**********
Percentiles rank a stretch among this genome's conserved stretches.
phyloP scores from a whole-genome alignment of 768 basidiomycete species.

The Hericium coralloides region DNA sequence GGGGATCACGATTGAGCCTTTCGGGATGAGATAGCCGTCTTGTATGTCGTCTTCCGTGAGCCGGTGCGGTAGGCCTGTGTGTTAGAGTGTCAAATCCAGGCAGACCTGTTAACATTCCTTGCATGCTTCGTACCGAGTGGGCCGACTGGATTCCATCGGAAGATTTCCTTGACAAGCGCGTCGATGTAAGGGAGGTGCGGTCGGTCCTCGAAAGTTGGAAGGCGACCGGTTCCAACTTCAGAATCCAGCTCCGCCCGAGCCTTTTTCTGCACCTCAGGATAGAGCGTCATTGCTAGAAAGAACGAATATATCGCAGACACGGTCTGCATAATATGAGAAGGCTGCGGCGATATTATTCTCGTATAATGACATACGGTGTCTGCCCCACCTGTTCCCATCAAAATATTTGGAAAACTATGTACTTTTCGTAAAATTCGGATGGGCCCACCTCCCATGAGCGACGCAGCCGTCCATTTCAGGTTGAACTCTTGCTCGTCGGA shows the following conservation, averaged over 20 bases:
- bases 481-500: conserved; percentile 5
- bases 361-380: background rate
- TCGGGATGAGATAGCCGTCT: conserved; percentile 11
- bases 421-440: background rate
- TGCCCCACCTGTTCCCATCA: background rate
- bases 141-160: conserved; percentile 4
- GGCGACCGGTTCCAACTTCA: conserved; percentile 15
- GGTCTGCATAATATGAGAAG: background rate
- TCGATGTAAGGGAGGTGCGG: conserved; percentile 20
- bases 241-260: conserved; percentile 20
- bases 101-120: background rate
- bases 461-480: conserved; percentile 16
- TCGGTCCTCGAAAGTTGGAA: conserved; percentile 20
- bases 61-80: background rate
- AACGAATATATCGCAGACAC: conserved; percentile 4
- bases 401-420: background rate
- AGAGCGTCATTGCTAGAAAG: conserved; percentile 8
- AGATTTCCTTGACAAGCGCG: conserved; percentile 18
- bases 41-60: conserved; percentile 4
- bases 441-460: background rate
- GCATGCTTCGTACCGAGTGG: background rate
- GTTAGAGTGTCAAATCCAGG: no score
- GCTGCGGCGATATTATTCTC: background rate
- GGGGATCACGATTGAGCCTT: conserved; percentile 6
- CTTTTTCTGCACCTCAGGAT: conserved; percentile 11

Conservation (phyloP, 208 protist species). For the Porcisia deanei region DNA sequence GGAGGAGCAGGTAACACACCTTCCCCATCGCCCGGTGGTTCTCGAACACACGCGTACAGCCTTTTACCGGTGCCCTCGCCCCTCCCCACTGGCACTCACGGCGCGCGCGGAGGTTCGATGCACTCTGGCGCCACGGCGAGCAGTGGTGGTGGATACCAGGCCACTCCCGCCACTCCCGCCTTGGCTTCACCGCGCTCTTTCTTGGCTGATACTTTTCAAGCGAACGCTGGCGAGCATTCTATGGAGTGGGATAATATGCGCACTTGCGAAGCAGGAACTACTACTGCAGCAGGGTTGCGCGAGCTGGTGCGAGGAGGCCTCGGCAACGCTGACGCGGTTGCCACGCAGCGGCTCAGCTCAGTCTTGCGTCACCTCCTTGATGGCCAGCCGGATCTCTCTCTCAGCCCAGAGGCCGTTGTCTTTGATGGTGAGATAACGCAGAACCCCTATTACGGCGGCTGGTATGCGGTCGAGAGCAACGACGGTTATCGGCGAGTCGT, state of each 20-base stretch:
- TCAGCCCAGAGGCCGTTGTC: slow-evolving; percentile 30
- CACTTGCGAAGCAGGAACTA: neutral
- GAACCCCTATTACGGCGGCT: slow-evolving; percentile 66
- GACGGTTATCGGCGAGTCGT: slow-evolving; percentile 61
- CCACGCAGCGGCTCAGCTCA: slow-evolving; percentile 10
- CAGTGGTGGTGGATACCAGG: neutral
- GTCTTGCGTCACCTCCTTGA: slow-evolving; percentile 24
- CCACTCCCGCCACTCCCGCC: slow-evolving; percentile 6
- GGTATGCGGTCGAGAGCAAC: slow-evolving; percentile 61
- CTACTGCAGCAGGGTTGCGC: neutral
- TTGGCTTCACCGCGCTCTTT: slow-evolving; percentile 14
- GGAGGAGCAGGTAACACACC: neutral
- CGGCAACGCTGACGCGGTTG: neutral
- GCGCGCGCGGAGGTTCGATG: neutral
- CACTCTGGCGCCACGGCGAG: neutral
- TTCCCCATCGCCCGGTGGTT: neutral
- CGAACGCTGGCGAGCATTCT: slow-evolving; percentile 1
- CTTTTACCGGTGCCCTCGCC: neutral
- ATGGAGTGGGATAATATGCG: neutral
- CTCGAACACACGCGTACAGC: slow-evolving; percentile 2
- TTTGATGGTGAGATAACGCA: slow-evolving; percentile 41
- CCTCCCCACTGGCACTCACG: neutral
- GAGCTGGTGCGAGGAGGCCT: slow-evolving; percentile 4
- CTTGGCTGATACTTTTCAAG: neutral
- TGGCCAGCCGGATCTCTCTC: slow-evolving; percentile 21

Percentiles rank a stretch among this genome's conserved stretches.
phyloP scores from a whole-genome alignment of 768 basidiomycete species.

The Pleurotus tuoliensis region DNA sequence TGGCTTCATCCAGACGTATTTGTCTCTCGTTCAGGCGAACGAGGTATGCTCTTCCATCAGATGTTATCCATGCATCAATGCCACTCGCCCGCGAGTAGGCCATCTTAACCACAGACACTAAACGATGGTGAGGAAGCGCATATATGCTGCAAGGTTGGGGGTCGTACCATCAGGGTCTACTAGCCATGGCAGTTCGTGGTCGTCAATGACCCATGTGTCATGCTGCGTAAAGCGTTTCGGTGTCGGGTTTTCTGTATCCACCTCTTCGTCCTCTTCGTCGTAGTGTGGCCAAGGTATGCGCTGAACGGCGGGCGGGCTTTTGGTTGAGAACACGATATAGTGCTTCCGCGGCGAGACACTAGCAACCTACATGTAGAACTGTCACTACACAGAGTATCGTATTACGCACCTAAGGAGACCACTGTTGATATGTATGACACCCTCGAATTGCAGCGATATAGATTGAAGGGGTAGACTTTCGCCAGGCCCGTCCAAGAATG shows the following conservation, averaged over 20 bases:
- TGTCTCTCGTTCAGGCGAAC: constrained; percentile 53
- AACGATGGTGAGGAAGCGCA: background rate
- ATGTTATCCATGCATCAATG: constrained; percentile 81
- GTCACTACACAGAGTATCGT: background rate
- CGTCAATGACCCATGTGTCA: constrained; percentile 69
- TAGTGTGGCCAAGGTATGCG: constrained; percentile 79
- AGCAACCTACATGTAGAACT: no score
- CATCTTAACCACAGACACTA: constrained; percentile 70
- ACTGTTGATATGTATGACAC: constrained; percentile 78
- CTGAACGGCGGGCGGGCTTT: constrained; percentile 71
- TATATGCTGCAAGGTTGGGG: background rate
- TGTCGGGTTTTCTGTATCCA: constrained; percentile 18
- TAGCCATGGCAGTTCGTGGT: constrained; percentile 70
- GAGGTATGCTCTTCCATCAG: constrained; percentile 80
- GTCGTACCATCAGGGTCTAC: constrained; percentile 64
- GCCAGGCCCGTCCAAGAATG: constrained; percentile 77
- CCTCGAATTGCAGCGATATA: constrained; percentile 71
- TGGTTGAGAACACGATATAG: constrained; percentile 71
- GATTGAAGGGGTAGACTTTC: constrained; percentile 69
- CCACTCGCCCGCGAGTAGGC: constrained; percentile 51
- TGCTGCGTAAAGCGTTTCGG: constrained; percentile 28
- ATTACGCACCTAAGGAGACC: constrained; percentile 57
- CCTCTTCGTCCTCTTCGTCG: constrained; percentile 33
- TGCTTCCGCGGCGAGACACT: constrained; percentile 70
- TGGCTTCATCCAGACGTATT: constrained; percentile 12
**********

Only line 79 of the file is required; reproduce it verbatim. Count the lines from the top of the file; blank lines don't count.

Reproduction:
- ATTACGCACCTAAGGAGACC: constrained; percentile 57